5 minutes to get started with Apache Hop

5 minutes to get started with Apache Hop

What is Apache Hop?

Apache Hop is a visual, metadata-driven data engineering platform that allows data professionals to build and run data pipelines without the need to write code. 

Apache Hop was designed and built to support data projects throughout the entire life cycle, from the moment a data point arrives in your organization until it lands in your data warehouse or analytics platform. 

Apache Hop has built-in support for hundreds of source and target data platforms. This includes file format, relational, graph and NoSQL databases and many others. Apache Hop is built to process any volume of data: from edge devices in IoT projects over standard data warehousing projects up to distributed platforms that process petabytes of data. 

Why Apache Hop?

Hop users visually develop pipelines and workflows using metadata to describe how data should be processed. This visual design enables data developers to focus on what they want to do, without the need to spend countless hours on technical details. 

This visual design and the abstraction of the technical details enable data professionals to be more productive. Visual design makes citizen developers more productive when developing data pipelines and workflows than they would be with "real" source code. Even more so, maintaining and updating your own (or even worse, someone else's) workflows and pipelines after a couple of weeks of months is a lot easier when you can visually see the flow of data in the pipeline. 

5 steps to a successful Apache Hop project

As with any platform or any project, a good start is half the battle. Hop has all the functionality required to organize your work in projects and keep a strict separation between code (project) and configuration (environments and environments files).

Setting up your Hop projects according to the best practices described below will make your projects easier to develop, maintain, and deploy.

Whether you have previous experience with Pentaho Data Integration (Kettle) and want to upgrade to Apache Hop or are new to Apache Hop, no matter how far you are in adopting a DevOps way of working, a well-designed project and corresponding environments will make your life a lot easier. 

Rather than just diving in and creating workflows and pipelines, here are 5 steps you should follow to start working with Hop.

Step 1: Download and start Apache Hop

To download and install Apache Hop use the following guide:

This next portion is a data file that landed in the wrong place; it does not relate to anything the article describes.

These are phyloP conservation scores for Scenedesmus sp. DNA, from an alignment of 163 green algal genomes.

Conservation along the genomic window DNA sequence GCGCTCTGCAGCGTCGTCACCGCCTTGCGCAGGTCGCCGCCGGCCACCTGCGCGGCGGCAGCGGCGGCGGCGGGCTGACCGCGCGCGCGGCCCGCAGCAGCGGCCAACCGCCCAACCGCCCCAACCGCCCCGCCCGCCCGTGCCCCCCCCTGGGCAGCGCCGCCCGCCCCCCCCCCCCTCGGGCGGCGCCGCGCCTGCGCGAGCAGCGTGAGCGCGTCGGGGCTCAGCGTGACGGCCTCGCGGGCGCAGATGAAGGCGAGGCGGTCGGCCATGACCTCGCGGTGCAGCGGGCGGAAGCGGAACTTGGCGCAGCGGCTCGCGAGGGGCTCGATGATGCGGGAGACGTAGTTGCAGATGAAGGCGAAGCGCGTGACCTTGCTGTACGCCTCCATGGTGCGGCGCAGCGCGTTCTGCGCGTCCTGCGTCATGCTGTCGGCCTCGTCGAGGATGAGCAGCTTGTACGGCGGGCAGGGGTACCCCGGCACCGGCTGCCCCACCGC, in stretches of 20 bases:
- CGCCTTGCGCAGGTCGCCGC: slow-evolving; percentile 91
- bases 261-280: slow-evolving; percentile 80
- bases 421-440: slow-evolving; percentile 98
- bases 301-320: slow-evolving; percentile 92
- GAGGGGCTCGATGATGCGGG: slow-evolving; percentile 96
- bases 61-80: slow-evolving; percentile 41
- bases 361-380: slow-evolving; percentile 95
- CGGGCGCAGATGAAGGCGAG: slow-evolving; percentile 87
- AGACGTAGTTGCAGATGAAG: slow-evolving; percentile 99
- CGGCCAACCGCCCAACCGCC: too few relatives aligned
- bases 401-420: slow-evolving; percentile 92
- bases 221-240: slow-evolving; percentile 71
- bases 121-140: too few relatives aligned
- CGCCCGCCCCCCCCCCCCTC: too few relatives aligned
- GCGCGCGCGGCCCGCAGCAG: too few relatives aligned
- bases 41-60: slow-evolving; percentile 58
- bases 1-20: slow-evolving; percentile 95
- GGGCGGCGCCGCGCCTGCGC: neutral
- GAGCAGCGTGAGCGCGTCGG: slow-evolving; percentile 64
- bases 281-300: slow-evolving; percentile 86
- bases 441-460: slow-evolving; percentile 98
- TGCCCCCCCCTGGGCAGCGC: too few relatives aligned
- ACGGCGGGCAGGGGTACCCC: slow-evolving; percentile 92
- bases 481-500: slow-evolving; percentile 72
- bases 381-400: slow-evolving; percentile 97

1. Download Hop from the download page
  2. Check the java docs to download and install Java 11 or higher for your operating system.
  3. Unzip Hop to a folder of your choice.
  4. You now have access to the different Hop Tools through their corresponding scripts.
  5. Start the Hop-Gui by using hop-gui.bat (Windows) or ./hop-gui.sh (Linux or Mac)

After starting the Apache Hop GUI, you’ll be presented with the window below:hop menu options

  • The menu bar includes options mainly for managing pipelines and workflows and the Apache Hop GUI configuration.
  • The main toolbar includes the New option to create files (pipelines and workflows) and metadata, and the options to manage projects and environments.
  • The perspectives toolbar includes switcher icons between the various perspectives.

PRO TIP: Apache Hop stores your configuration in <hop>/config/ by default. Set an environment (system) variable HOP_CONFIG_FOLDER and point it to a folder on your file system to store your Apache Hop configuration outside of your installation. This will let you switch seamlessly between Hop versions and installations. 

Step 2: Create a project and an environment

To create a new project click the Add a new project button. This button opens the following dialog:new project

The project can be configured as in the following example:project
  • Name: Choose a unique project name (5-minutes-to).
  • Home folder: This is the folder where the project is located (C:\Users\Default\Documents).
  • Configuration file (relative path): This is the folder where the project’s configuration JSON is located, by default: project-config.json.
  • Parent project to inherit from: You can select a parent project to inherit metadata from (non selected).